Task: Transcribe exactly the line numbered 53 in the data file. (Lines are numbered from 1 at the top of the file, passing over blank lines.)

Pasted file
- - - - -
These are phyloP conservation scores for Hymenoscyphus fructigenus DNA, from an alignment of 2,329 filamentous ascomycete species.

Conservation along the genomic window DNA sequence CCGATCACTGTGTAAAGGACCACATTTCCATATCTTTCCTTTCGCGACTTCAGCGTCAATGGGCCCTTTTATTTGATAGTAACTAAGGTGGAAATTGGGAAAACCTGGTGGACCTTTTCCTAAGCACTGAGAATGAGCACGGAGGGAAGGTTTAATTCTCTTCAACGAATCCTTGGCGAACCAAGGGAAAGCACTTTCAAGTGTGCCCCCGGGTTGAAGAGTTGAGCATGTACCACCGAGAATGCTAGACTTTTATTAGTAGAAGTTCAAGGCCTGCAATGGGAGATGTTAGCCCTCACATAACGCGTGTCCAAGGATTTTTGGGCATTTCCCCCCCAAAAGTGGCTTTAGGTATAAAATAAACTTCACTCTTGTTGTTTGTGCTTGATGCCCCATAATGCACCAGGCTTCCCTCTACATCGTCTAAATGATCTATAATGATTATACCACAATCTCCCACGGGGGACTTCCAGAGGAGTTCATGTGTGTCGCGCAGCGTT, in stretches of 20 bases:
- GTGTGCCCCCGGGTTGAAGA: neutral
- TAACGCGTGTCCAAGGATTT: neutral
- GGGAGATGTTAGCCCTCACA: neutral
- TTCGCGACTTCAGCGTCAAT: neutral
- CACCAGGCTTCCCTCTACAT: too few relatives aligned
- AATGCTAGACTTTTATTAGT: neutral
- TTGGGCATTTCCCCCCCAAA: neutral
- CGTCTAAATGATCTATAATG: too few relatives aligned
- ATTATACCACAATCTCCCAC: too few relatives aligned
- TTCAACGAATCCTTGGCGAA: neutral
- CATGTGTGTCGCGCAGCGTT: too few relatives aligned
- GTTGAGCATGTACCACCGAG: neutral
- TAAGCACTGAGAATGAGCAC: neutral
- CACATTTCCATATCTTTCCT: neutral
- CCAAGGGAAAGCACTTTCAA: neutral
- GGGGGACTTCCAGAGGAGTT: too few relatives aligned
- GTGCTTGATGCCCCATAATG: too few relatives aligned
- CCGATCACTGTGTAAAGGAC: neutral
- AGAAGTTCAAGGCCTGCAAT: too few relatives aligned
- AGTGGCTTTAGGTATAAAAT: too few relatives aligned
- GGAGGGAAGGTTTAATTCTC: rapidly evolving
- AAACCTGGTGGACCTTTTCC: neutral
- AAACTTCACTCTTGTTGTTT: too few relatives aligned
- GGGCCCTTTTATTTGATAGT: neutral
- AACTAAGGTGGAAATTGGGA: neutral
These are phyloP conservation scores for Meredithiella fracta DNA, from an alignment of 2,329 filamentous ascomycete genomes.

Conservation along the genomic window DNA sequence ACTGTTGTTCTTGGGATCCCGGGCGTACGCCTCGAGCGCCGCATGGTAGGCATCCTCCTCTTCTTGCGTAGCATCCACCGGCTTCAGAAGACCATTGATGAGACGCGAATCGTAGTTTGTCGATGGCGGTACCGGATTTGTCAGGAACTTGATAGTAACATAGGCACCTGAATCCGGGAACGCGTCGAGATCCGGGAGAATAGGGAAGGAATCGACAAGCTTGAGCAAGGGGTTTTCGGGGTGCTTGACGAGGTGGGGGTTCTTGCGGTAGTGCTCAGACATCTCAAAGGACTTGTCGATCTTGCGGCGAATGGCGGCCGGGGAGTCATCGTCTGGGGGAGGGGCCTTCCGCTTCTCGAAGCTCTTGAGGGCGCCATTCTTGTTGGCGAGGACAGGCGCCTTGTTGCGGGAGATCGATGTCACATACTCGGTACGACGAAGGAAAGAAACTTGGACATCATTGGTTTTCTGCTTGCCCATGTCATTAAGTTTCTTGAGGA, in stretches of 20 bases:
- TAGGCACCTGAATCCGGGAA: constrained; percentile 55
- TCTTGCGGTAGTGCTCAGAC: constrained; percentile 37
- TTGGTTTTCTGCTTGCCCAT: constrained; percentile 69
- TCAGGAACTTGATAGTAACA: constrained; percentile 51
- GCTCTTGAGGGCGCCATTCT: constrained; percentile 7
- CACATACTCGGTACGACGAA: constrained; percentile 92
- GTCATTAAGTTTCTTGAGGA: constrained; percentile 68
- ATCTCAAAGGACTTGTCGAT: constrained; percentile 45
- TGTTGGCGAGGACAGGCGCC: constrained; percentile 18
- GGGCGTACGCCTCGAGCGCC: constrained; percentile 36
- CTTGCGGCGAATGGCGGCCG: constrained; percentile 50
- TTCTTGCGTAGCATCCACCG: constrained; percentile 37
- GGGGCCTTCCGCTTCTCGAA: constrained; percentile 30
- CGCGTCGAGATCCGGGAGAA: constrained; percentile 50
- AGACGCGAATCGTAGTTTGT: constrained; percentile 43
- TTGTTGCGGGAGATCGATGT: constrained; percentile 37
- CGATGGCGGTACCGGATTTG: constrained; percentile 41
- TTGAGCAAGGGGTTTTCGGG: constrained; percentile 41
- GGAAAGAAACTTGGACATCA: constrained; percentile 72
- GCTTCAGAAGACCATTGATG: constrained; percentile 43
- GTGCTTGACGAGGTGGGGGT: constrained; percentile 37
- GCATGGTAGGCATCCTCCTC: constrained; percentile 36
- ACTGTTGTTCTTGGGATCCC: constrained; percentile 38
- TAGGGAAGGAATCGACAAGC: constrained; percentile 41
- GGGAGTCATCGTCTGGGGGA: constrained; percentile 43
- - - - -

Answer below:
- TAGGGAAGGAATCGACAAGC: constrained; percentile 41